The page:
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Why Is It So Hard to Lose Weight When You’re Hypothyroid?

When you’re hypothyroid, it can seem nearly impossible to lose weight. Find out why it’s so hard, along with resources to achieve a healthy
Why Is It So Hard to Lose Weight When You’re Hypothyroid?
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For many people with hypothyroidism, it can be difficult – and feel utterly impossible – to lose or stop gaining weight. This challenge can continue even after hypothyroidism treatment. What’s really going on? Ahead, a look at the factors that make maintaining a healthy weight so hard for many people with an underactive thyroid gland and some of the steps you can take towards achieving your weight goals.

The metabolic slowdown

When you’re hypothyroid, your thyroid gland isn’t producing enough thyroid hormones, namely thyroxine (T4) and triiodothyronine (T3). These hormones are responsible for regulating your metabolism. When these key thyroid hormone levels are low, your metabolism – the body’s ability to effectively use energy and oxygen --  slows down. This metabolic slowdown can lead to fatigue, weight gain, and other metabolic changes that make it harder to maintain a healthy weight.

Hypothyroidism makes it harder to achieve a healthy weight because of the impact of an underactive thyroid on your Basal Metabolic Rate, also known as the BMR.

BMR is defined as the rate of energy your body spends during a minute, hour, or day to maintain basic body functions such as breathing, pumping blood, maintaining body temperature, and primary brain function. It is the body’s metabolic rate at rest, accounting for up to 75% of all energy spent throughout the day.

BMR is usually expressed in calories. You’ve undoubtedly seen charts that show the average BMR – or calories required at rest -- for people of a certain height/weight, age, and biological sex. These charts are based on a generally healthy population.

In a healthy person, BMR is impacted by the following:

  • Body size and composition: If you are taller or heavier, your BMR will be higher. If you have more muscle than fat mass, your BMR will be higher.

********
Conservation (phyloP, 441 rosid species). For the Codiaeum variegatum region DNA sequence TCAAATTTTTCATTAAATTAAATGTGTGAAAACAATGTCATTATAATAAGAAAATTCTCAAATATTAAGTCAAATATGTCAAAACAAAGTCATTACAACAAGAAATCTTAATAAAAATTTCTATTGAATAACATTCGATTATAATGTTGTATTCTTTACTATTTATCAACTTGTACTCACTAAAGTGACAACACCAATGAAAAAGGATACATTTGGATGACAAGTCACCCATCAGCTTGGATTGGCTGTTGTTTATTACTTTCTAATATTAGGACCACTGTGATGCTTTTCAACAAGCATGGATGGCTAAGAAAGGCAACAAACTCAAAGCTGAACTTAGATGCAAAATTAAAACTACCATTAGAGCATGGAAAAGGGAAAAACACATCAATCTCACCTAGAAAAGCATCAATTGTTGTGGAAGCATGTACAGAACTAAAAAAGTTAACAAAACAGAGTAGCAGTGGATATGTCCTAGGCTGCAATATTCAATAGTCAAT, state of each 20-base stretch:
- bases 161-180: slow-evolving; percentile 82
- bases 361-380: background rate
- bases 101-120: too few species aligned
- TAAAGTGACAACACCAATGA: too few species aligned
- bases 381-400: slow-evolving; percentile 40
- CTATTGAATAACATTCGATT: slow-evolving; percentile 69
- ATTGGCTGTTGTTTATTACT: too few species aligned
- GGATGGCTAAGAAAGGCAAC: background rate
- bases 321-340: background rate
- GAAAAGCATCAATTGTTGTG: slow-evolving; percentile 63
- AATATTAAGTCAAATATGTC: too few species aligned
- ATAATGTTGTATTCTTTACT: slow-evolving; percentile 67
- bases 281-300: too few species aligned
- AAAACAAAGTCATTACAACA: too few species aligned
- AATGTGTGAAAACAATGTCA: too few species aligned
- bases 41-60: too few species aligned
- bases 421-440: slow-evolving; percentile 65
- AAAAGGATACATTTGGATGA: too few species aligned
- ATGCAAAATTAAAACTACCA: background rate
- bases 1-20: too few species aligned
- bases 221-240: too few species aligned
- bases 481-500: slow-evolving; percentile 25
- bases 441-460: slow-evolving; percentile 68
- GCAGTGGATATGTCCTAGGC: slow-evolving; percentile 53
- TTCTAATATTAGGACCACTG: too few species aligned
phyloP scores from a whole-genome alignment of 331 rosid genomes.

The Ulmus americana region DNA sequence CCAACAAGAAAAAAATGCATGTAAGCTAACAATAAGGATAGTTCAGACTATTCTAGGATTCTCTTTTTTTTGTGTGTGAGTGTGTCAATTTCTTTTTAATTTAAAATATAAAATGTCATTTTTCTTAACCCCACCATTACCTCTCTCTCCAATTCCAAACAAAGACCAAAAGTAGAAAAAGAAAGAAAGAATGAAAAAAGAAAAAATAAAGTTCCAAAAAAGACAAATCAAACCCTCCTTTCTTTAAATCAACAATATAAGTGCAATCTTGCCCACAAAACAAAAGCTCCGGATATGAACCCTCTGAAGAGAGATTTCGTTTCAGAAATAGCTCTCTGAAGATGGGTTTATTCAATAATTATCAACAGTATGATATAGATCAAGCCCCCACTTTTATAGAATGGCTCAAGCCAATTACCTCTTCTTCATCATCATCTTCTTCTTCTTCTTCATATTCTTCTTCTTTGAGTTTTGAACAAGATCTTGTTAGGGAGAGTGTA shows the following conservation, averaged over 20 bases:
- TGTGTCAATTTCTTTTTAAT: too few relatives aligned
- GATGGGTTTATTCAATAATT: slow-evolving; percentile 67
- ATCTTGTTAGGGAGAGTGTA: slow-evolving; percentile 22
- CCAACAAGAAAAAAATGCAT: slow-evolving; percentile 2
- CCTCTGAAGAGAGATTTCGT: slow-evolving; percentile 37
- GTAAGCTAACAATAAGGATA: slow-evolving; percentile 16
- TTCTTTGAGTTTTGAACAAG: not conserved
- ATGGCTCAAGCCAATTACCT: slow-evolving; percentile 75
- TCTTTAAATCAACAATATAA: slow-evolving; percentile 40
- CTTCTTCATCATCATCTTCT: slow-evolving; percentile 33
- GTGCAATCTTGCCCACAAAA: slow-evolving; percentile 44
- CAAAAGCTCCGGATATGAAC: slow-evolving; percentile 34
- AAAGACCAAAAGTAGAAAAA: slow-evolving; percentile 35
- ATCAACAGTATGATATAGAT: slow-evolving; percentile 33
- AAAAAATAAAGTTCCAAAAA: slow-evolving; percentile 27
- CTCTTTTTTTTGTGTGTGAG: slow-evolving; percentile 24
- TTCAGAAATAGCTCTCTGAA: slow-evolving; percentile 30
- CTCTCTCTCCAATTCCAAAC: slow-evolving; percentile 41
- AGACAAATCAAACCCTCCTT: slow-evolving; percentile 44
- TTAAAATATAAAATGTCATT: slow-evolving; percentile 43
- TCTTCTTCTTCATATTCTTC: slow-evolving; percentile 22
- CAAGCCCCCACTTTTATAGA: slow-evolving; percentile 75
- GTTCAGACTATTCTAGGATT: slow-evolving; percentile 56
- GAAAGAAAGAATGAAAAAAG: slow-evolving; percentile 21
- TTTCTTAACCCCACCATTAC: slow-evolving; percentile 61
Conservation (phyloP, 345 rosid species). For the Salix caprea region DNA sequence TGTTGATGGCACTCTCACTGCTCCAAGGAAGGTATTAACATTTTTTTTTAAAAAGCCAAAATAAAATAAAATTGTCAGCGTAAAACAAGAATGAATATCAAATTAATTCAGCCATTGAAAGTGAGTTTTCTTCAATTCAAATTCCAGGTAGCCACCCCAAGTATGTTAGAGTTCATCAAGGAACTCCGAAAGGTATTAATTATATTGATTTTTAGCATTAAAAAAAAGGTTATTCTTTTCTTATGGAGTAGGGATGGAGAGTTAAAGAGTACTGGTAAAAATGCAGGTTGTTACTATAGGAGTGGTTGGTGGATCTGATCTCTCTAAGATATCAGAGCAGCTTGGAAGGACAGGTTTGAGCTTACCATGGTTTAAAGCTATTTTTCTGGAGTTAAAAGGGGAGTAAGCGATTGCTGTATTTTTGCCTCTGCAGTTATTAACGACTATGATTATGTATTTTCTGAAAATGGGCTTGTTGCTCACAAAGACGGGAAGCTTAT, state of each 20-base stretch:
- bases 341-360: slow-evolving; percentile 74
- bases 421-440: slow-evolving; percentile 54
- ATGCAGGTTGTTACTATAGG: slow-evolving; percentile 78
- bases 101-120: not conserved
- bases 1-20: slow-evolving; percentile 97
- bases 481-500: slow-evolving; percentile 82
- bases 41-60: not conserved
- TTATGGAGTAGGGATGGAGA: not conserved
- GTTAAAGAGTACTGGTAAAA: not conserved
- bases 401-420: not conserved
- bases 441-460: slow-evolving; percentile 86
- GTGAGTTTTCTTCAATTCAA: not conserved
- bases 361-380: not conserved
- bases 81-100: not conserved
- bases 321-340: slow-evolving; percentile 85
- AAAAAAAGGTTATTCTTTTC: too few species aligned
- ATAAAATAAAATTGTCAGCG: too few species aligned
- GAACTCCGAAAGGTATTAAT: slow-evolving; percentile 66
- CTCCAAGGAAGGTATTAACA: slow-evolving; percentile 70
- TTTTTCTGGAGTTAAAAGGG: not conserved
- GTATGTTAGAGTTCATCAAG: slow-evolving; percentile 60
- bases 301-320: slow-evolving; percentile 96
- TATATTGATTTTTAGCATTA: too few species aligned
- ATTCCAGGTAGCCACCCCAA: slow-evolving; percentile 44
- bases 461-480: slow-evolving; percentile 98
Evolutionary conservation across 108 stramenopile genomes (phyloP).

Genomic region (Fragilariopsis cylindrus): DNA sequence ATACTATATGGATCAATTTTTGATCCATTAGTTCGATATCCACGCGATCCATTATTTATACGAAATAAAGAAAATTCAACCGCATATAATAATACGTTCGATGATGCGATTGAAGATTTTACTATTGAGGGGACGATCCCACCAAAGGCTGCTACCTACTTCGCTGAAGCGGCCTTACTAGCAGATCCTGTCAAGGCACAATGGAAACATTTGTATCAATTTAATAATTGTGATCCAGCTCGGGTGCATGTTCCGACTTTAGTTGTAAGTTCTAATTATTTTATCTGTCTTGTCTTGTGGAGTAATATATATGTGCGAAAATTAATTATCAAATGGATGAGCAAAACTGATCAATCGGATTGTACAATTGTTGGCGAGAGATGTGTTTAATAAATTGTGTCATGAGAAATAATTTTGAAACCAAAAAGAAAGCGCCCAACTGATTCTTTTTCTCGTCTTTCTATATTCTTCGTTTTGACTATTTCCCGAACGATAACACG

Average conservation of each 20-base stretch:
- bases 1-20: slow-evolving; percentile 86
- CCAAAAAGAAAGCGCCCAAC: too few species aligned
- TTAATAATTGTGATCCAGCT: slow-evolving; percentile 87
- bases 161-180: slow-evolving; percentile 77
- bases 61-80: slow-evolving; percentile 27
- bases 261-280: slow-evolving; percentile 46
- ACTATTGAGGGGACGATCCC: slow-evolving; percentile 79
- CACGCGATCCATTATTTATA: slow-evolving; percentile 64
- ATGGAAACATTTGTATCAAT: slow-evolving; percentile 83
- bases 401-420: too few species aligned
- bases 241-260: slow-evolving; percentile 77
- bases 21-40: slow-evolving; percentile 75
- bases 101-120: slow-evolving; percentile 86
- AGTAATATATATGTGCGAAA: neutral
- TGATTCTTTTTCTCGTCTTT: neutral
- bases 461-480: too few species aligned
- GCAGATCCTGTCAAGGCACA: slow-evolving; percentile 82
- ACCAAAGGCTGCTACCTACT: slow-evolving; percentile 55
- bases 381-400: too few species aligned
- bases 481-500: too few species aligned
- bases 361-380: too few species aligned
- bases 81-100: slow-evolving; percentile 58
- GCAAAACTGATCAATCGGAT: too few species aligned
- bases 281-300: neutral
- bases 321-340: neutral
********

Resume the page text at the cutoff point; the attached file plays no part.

• Biological sex: On average, females have 10% lower BMR than males.
  • Age: After the age of 30, increasing age lowers BMR.
  • Where you live: If you live in a tropical or cold climate, your body will spend extra energy to keep your body temperature at its level.
  • Inflammation: Inflammation from fever or injury can increase BMR.
  • Thyroid hormone levels: Lower levels of thyroid hormones can slow down the BMR.

Extensive research shows that thyroid hormone is an important determinant of overall energy expenditure, and low thyroid hormone levels can reduce BMR.

After we eat and digestion starts, deiodinases -- enzymes whose function is to convert T4 to T3 – activate. A similar process happens in the muscles after exercise. Deiodinases help convert T4 into T3, and T3 helps with muscle growth and maintenance.

Thyroid hormones activate energy-producing processes in our cells’ mitochondria, the cell’s powerhouse. There, nutrients are broken down, creating energy for the cells.

This process is impaired when we don’t have enough thyroid hormone. As a result, BMR is reduced.

You might think treating hypothyroidism restores BMR to normal, but that is not the case. Research shows that even with thyroid hormone replacement treatment, the metabolism often remains from 10 to 20% less efficient, making it harder to maintain a healthy weight.

Let’s look at an example of how a hypothyroidism-impaired BMR can affect weight. Taking the example of a healthy woman who is 5’6”, weighs 150 pounds, and is 40 years old, the standard BMR formula would calculate her BMR at 1350 calories. This woman would burn around 1350 calories per day if she were at rest and did not engage in any physical activity.

Now, let’s say that another woman of the same age, height, and weight has a BMR that’s 20% reduced due to her hypothyroidism. She would have a BMR of 1080 calories, a significant difference of more than 300 calories daily!